However I do agree with the others here on this thread that Caffe Calabria stands out amongst all of the others for S.D. (And I agree with honkman that they do a good panini as well, though I find that they're a bit greasy...) I know that everytime I order a ristretto there that it will at the very least be enjoyable. On occaision I've had consistency issues there, but their worst shot is so far above the best shot anywhere else in town that I'm glad they're around to provide a reference.
Josh mentioned Caffe Italia, which I've been to only once when I had to kill some time before meeting up with a delayed flight arriving at Lindburgh Field. So after ordering my usual "safe Latte" and thinking it quite good, I started ordering espressos. In total I must have ordered 2-3 espressos, and they were all solid. Must return again to check-up on their consistency...
I've never been to Lestat's, but I know what you mean. E Street Cafe uses Calabria beans, but I've only once had a passable ristretto there. Every other time it's been a disaster. (One only need to look at their placing in Cafe Moto's "Barista Battle", which I'm assuing isn't that competitive to begin with... (http://www.cafemoto.com/barrista_battle.php ) However a barista from a Cafe Terra clearly came out on top. Anyone know of that operation and how they are in actual practice?)
As the Italians are fond of saying, making a good espresso takes not only good beans (la miscella), but also a good machine (la machina), a good hand (la mano), and a good grinder/doser (la macinadosatore). I always do wonder what effect it has on operations such as Calabria when otherwise good beans gets so poorly represented due to faults in execution at the cafe.
If there's another place that serves a decent espresso out there in S.D., I'm not sure how one can find it. Certainly the beans used has little bearing, as I've found with my E Street experience, and I guess I'm hearing the same about Lestat's. As I've hypothesized in another thread in the Los Angeles board (http://www.chowhound.com/topics/show/49843# ), I wonder if a high-end machine supplier like Synesso can make available their clientelle list. Though a machine alone does not a good espresso make, it'll be hard to imagine a "java jockey" shop ordering such a high-end machine without committing to at least some semblance of a comprehensive coffee quality program. (http://www.synesso.com/VictrolaArticl...)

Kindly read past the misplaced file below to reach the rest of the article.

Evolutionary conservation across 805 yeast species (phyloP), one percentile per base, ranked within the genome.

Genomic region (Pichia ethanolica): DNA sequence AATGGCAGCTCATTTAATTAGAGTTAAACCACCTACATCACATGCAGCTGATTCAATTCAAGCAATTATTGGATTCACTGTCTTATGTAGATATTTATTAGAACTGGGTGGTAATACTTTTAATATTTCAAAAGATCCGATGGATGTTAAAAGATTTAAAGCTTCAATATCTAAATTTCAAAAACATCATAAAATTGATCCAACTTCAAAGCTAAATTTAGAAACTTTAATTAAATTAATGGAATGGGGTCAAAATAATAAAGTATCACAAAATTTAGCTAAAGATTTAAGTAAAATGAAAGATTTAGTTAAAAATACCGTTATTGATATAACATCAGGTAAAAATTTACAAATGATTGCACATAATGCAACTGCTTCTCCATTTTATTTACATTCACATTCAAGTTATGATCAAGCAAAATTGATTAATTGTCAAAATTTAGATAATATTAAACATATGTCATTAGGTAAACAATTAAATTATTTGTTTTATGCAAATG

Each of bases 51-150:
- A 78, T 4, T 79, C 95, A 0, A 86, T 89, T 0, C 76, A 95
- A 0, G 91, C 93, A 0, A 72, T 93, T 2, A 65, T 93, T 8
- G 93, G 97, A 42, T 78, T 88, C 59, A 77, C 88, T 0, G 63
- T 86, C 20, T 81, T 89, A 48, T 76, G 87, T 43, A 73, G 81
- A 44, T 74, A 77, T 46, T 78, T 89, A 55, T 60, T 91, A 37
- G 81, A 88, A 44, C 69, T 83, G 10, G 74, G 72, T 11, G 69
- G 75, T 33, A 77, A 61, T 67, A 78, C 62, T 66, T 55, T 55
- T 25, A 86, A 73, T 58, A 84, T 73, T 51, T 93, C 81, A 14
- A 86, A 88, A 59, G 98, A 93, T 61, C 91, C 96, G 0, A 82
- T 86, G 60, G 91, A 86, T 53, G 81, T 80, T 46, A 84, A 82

Going on the hunch that shops which use a Synesso are more likely than not to take their espresso seriously, I just contacted them and they had listed 3 Southern California retail customers: Farmhouse Coffee in Fallbrook, Cafe Luxxe in Santa Monica, and West Burton Antiques and Coffee in Westwood.
Anyone have any experiences with these three shops?
They also mentioned that a Synesso will be used at the next Southern California Barista Jam, to be held at Caffe Calabria on Oct. 20-22.
I agree wholeheartedly with your short reviews of Calabria and Lestat's. I go to Calabria whenever they are open, but unfortunately their work hours corresponed with mine. My wife and I more often end up studying at Lestat's for the free wireless and 24hr environment, but the coffee is not much better than Starbuck's bitter brew.
I have chatted with the owner of Caffe Calabria on a couple of occasions when he was helping man the store, and he mentioned that is is disappointed that Lestat's and the other cafe's that use their roast do such a poor job of brewing the coffee.
As for other options, we have like Korova on Park Blvd well enough; their espresso roast is free trade, if that matters.
Further south on Park at University, Urban Grind used to pull good ristretto shots, but we have not been frequent visitors since they remodeled and raised prices. They stay open late, however, and always seem to be packed with students.
Gold Fish Point Cafe in La Jolla has acceptable coffee, but a world-class view of the cove.